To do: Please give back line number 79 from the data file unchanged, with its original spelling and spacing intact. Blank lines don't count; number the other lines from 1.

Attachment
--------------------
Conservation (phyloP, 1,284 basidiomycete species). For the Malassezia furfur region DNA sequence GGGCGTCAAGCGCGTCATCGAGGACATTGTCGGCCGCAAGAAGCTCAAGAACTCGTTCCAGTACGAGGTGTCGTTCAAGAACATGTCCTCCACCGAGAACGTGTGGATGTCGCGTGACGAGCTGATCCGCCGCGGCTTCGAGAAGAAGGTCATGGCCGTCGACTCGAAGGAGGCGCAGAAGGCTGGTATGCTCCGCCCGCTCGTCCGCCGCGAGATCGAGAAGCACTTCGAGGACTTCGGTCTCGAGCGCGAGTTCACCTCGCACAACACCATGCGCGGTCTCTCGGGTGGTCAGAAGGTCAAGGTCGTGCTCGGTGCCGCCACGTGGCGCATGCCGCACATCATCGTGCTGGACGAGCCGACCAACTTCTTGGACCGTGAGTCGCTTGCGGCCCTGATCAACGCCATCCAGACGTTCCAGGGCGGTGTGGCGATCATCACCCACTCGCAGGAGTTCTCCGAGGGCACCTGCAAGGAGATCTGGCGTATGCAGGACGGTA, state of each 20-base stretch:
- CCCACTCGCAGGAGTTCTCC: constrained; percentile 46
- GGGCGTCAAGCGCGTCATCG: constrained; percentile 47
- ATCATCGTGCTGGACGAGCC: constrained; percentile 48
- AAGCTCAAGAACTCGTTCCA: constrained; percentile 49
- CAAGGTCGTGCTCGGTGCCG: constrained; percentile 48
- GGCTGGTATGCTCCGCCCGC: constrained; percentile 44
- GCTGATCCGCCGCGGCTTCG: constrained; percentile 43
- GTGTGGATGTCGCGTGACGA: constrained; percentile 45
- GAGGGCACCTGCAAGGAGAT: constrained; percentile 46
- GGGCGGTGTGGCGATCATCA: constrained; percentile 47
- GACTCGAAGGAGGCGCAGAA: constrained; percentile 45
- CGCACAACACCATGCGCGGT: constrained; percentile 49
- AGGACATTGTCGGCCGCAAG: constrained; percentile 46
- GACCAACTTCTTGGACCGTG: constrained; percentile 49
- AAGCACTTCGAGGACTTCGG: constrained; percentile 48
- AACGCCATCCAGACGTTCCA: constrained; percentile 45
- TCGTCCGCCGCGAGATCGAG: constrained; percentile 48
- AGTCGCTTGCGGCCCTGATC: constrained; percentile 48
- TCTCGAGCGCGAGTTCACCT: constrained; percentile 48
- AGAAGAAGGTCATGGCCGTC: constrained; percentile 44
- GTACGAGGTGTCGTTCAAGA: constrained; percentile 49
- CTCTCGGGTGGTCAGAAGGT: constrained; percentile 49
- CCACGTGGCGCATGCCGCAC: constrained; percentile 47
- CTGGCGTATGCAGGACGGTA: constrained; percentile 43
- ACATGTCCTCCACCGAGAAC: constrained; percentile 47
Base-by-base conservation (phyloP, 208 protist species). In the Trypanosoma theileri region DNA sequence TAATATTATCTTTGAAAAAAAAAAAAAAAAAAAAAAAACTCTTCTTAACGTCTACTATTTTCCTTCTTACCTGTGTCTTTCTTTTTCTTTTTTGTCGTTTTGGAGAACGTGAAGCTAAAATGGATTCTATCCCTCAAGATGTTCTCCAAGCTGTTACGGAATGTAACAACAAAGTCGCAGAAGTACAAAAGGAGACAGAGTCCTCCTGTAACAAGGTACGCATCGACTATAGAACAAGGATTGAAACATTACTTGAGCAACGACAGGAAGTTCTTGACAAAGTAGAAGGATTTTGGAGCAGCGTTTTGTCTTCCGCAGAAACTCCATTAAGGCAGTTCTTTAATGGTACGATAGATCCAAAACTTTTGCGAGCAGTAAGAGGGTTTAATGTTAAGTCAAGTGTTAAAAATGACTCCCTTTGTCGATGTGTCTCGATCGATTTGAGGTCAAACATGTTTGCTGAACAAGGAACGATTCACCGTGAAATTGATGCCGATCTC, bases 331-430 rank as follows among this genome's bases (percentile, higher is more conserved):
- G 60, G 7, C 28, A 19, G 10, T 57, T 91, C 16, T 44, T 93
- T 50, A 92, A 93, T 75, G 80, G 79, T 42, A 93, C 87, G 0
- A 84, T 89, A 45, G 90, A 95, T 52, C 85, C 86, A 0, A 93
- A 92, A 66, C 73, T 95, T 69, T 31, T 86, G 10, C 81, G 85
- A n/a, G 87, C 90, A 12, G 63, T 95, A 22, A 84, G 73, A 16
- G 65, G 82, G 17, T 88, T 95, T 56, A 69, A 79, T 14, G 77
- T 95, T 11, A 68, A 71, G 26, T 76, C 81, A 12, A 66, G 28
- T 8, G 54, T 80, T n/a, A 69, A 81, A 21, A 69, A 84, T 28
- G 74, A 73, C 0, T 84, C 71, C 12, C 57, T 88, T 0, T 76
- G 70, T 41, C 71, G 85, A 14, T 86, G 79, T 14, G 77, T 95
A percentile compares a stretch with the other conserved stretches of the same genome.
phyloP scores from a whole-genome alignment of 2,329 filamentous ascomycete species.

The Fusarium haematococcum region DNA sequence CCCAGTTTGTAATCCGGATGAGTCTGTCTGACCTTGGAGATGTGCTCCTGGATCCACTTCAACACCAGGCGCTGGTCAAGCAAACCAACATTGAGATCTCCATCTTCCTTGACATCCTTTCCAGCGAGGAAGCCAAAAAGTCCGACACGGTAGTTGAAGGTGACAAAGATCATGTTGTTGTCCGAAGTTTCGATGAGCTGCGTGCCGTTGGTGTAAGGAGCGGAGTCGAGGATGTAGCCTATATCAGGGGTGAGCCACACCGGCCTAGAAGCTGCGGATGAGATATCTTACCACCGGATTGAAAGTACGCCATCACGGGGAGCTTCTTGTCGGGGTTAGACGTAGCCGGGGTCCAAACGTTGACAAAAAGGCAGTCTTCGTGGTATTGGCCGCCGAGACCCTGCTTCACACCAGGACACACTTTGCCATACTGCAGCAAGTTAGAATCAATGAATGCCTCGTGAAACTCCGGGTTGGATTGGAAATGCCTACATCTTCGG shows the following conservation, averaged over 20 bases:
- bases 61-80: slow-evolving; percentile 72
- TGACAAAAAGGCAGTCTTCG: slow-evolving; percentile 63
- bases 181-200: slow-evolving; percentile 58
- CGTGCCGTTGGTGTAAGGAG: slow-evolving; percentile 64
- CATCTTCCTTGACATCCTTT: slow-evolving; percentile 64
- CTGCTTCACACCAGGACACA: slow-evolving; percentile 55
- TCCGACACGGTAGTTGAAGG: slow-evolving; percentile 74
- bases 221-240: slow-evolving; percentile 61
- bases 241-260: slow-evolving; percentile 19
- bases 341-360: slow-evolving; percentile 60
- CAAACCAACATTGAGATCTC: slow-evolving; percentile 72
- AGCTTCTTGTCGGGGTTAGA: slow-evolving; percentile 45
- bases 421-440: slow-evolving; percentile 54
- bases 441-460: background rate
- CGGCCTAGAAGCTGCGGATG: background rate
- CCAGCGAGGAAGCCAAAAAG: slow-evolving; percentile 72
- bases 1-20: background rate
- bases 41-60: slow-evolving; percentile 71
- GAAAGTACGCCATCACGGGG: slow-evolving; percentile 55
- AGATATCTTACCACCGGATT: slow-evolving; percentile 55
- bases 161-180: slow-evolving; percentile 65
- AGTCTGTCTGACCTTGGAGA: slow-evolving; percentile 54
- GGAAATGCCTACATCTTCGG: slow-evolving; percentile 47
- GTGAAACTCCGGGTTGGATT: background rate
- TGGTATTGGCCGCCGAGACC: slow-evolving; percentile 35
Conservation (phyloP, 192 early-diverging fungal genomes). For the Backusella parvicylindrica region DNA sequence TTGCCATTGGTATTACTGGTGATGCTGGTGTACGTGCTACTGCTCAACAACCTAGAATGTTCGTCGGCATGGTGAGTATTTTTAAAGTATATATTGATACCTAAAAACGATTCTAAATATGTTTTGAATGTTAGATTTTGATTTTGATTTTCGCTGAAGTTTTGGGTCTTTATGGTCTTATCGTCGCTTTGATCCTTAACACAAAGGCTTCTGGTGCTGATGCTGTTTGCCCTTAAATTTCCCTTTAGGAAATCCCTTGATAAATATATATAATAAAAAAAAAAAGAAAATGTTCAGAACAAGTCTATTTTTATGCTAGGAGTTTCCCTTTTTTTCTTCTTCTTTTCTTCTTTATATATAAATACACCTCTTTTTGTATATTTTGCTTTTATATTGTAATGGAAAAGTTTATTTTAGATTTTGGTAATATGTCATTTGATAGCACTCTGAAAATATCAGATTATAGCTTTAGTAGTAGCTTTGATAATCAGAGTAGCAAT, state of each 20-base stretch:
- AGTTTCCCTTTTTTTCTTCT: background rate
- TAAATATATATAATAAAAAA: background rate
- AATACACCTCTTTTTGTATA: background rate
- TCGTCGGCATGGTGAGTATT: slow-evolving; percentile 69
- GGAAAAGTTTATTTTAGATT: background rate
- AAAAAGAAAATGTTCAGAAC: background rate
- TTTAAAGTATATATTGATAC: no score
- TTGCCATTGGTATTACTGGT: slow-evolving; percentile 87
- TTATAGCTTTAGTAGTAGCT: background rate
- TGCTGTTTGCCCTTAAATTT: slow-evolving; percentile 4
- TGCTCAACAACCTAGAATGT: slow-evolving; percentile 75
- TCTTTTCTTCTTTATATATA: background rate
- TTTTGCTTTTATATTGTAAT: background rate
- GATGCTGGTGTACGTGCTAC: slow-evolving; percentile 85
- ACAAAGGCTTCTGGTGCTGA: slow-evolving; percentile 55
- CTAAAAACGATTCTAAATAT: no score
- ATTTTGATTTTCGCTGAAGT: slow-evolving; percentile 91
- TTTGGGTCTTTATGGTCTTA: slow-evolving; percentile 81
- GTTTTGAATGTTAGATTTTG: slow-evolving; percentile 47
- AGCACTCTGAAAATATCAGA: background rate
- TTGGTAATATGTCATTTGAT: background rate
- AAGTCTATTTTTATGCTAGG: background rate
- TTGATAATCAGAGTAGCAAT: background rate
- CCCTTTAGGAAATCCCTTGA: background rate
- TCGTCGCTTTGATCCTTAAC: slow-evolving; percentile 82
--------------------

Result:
- TTTTGCTTTTATATTGTAAT: background rate